Neil Patrick Harris in Dr. Horrible's Sing-Along screen grab courtesy Mutant Enemy Productions
Two of my favorite things in all of show business- musical comedy and Joss Whedon - combine in the funniest, freshest TV special of the summer, which happens to be available only on your computer starting in mid-July.

I had the great good fortune late last week to get a sneak peek at all 42 minutes of Dr. Horrible's Sing-Along Blog, Whedon's stylishly scrappy, lovably cheesy and insanely tuneful return to the form for which he showed such incredible aptitude in the classic "Once More, With Feeling" episode of Buffy the Vampire Slayer.

Dr. Horrible, written during the writers' strike and filmed in six days this spring "on favors and waivers" by a crew of longtime Whedon loyalists, will be streamed for free in what Whedon cheerfully calls an "Internet miniseries event" on the show's official website ( www.drhorrible.com) in three chapters. Part 1 will be available Tuesday, July 15, with the following segments (each roughly 14 minutes) available July 17 and 19. All three parts will stay up only through July 20, but deals are currently underway to make it available for downloading shortly thereafter.

The ultimate goal: a DVD, at which time perhaps enough profit can be made "to pay the people who were doing us favors," says Whedon. In a chat following my nearly private screening (attended only by Whedon, a few of his New York-based agents and me), Whedon confided, "We're already working on some of the DVD extras, which are going to be the finest in all the land. We're actually going to do, in addition to the commentary, what we refer to as 'commentary with an exclamation point'! A musical commentary that is a completely original musical, that is all commentary songs, and we're writing that now." As I gasped at that audacious notion, he continued: "We're just piling it on. We're like, we're going to make more fun of the idea of extras than anything else."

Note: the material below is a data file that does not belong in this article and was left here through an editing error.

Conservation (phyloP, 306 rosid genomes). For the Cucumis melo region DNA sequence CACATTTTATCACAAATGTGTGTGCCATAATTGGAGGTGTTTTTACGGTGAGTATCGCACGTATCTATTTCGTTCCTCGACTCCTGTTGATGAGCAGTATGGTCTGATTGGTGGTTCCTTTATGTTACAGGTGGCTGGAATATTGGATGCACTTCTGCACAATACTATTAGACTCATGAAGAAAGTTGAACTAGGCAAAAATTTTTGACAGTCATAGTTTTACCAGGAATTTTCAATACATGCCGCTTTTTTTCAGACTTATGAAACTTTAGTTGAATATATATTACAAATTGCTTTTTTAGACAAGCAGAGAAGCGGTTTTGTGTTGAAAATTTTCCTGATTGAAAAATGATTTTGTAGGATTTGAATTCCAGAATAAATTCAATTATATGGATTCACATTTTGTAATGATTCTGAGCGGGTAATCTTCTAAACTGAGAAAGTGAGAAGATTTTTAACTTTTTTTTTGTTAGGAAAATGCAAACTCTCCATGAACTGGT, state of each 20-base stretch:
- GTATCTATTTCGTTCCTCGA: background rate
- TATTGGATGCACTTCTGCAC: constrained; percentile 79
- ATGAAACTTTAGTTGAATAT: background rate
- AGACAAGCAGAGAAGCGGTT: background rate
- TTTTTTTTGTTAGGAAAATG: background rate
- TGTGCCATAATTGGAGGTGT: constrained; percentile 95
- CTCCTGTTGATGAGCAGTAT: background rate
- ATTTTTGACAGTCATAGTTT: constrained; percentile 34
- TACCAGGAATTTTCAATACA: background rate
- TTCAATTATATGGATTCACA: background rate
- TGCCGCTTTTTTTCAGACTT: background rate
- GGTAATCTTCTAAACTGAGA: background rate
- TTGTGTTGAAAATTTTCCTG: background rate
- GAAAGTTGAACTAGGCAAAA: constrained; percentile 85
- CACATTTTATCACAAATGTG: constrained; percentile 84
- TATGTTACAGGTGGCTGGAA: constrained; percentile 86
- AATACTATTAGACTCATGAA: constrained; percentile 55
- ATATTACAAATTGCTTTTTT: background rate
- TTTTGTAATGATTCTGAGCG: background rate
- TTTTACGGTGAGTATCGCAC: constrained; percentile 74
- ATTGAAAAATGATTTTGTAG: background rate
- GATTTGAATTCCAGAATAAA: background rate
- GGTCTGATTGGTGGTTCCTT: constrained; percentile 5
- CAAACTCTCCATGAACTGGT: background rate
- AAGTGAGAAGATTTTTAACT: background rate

All in keeping with the sweetly satirical tone of Dr. Horrible itself, which reminded me at various times of Little Shop of Horrors and, in its more bombastic moments, Sweeney Todd (a Whedon favorite, and mine as well).

[Some mild spoilers follow.] In the title role, and starring with adorable panache: How I Met Your Mother's Neil Patrick Harris, whose musical-theater chops Whedon discovered when attending the 2004 Broadway revival of his idol Stephen Sondheim's Assassins. First seen perfecting his cackling laugh in hopes of being taken seriously by the Evil League of Evil, and reading snarky e-mails from his skeptical online following, Harris plays a wannabe mad scientist - "The world's a mess, and I just need to rule it" - who's perfecting a "freeze ray" with which he can stop time and, according to one lyric, "stop the pain."

Because, you see, Dr. Horrible - real name "Billy" - does have a heart, and it belongs to winsome do-gooder and Laundromat buddy Penny ( Felicia Day, one of the "potential" slayers in Buffy's final season). Some of Harris's best work, when he isn't singing arias of evil and comically mugging, is in his bashful, stammering pining for Penny - who naturally falls for Dr. Horrible's arch-nemesis Captain Hammer, a buffoonish cad of a narcissistic superhero ("I don't go to the gym. I'm just naturally like this") played with hilariously villainous cartoon relish by Firefly vet Nathan Fillion.

Everyone in this tortured triangle gets big numbers, from lyrical ballads to soaring (and usually very funny) anthems. Quite a lot of music, written by Whedon with his brother Jed, is crammed into this mini-movie, and if you're like me, you'll want to hear it again and again.

So how did we get lucky enough to get a new Whedon musical at this point in time? Let's just say it's one of the few positive things to come out of the writers' strike.